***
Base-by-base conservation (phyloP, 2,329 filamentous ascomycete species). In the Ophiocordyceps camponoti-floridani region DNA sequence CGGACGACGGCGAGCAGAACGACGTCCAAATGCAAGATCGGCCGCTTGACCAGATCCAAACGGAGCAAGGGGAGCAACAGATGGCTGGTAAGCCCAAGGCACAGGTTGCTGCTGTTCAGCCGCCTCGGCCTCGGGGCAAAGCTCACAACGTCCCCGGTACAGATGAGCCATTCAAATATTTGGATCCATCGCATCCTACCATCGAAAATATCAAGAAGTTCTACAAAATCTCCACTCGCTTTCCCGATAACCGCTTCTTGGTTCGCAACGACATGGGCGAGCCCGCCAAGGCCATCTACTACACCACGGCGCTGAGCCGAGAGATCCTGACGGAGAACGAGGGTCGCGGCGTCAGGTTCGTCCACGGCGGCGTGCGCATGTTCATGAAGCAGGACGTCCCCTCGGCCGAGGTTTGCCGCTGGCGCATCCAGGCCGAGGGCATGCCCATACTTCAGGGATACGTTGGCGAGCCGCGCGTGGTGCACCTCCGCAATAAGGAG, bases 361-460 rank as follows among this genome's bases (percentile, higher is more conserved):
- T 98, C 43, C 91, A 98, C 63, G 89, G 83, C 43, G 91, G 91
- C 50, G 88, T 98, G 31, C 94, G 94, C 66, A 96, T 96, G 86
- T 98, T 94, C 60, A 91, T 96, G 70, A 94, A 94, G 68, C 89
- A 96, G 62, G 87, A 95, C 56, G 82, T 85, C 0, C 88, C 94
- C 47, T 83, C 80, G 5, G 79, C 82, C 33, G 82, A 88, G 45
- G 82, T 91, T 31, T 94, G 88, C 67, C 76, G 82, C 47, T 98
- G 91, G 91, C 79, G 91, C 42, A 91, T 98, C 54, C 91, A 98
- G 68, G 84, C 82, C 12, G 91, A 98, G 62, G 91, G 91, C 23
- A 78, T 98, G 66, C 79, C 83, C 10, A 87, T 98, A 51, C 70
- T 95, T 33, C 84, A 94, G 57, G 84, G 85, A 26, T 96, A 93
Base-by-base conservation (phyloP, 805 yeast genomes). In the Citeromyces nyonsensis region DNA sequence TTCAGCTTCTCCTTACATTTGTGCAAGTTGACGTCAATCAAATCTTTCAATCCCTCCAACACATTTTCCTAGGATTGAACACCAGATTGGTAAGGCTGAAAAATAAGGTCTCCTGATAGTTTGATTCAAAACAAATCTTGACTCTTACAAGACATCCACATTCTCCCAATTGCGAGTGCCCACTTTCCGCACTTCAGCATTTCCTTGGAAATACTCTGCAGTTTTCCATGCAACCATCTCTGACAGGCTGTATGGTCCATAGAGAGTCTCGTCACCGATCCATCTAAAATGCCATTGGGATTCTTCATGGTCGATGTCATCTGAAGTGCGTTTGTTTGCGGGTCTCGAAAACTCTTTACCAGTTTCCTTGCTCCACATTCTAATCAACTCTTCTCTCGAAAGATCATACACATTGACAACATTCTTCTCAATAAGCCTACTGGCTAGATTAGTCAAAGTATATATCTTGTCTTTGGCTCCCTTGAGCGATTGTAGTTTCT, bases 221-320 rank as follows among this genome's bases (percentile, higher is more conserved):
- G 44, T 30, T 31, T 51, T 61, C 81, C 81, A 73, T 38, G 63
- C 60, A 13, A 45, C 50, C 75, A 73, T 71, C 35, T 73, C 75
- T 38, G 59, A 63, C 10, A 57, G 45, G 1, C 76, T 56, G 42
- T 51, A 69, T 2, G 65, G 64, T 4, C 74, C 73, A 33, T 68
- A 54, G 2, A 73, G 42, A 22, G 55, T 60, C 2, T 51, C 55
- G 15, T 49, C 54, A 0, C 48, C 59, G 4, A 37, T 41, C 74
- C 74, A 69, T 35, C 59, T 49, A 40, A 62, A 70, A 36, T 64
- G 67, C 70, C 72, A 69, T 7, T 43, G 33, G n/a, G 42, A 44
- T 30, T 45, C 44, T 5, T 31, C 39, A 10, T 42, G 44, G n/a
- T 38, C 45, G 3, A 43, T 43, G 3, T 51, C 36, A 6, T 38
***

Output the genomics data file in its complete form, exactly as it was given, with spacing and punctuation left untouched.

Base-by-base conservation (phyloP, 2,329 filamentous ascomycete species). In the Ophiocordyceps camponoti-floridani region DNA sequence CGGACGACGGCGAGCAGAACGACGTCCAAATGCAAGATCGGCCGCTTGACCAGATCCAAACGGAGCAAGGGGAGCAACAGATGGCTGGTAAGCCCAAGGCACAGGTTGCTGCTGTTCAGCCGCCTCGGCCTCGGGGCAAAGCTCACAACGTCCCCGGTACAGATGAGCCATTCAAATATTTGGATCCATCGCATCCTACCATCGAAAATATCAAGAAGTTCTACAAAATCTCCACTCGCTTTCCCGATAACCGCTTCTTGGTTCGCAACGACATGGGCGAGCCCGCCAAGGCCATCTACTACACCACGGCGCTGAGCCGAGAGATCCTGACGGAGAACGAGGGTCGCGGCGTCAGGTTCGTCCACGGCGGCGTGCGCATGTTCATGAAGCAGGACGTCCCCTCGGCCGAGGTTTGCCGCTGGCGCATCCAGGCCGAGGGCATGCCCATACTTCAGGGATACGTTGGCGAGCCGCGCGTGGTGCACCTCCGCAATAAGGAG, bases 361-460 rank as follows among this genome's bases (percentile, higher is more conserved):
- T 98, C 43, C 91, A 98, C 63, G 89, G 83, C 43, G 91, G 91
- C 50, G 88, T 98, G 31, C 94, G 94, C 66, A 96, T 96, G 86
- T 98, T 94, C 60, A 91, T 96, G 70, A 94, A 94, G 68, C 89
- A 96, G 62, G 87, A 95, C 56, G 82, T 85, C 0, C 88, C 94
- C 47, T 83, C 80, G 5, G 79, C 82, C 33, G 82, A 88, G 45
- G 82, T 91, T 31, T 94, G 88, C 67, C 76, G 82, C 47, T 98
- G 91, G 91, C 79, G 91, C 42, A 91, T 98, C 54, C 91, A 98
- G 68, G 84, C 82, C 12, G 91, A 98, G 62, G 91, G 91, C 23
- A 78, T 98, G 66, C 79, C 83, C 10, A 87, T 98, A 51, C 70
- T 95, T 33, C 84, A 94, G 57, G 84, G 85, A 26, T 96, A 93
Base-by-base conservation (phyloP, 805 yeast genomes). In the Citeromyces nyonsensis region DNA sequence TTCAGCTTCTCCTTACATTTGTGCAAGTTGACGTCAATCAAATCTTTCAATCCCTCCAACACATTTTCCTAGGATTGAACACCAGATTGGTAAGGCTGAAAAATAAGGTCTCCTGATAGTTTGATTCAAAACAAATCTTGACTCTTACAAGACATCCACATTCTCCCAATTGCGAGTGCCCACTTTCCGCACTTCAGCATTTCCTTGGAAATACTCTGCAGTTTTCCATGCAACCATCTCTGACAGGCTGTATGGTCCATAGAGAGTCTCGTCACCGATCCATCTAAAATGCCATTGGGATTCTTCATGGTCGATGTCATCTGAAGTGCGTTTGTTTGCGGGTCTCGAAAACTCTTTACCAGTTTCCTTGCTCCACATTCTAATCAACTCTTCTCTCGAAAGATCATACACATTGACAACATTCTTCTCAATAAGCCTACTGGCTAGATTAGTCAAAGTATATATCTTGTCTTTGGCTCCCTTGAGCGATTGTAGTTTCT, bases 221-320 rank as follows among this genome's bases (percentile, higher is more conserved):
- G 44, T 30, T 31, T 51, T 61, C 81, C 81, A 73, T 38, G 63
- C 60, A 13, A 45, C 50, C 75, A 73, T 71, C 35, T 73, C 75
- T 38, G 59, A 63, C 10, A 57, G 45, G 1, C 76, T 56, G 42
- T 51, A 69, T 2, G 65, G 64, T 4, C 74, C 73, A 33, T 68
- A 54, G 2, A 73, G 42, A 22, G 55, T 60, C 2, T 51, C 55
- G 15, T 49, C 54, A 0, C 48, C 59, G 4, A 37, T 41, C 74
- C 74, A 69, T 35, C 59, T 49, A 40, A 62, A 70, A 36, T 64
- G 67, C 70, C 72, A 69, T 7, T 43, G 33, G n/a, G 42, A 44
- T 30, T 45, C 44, T 5, T 31, C 39, A 10, T 42, G 44, G n/a
- T 38, C 45, G 3, A 43, T 43, G 3, T 51, C 36, A 6, T 38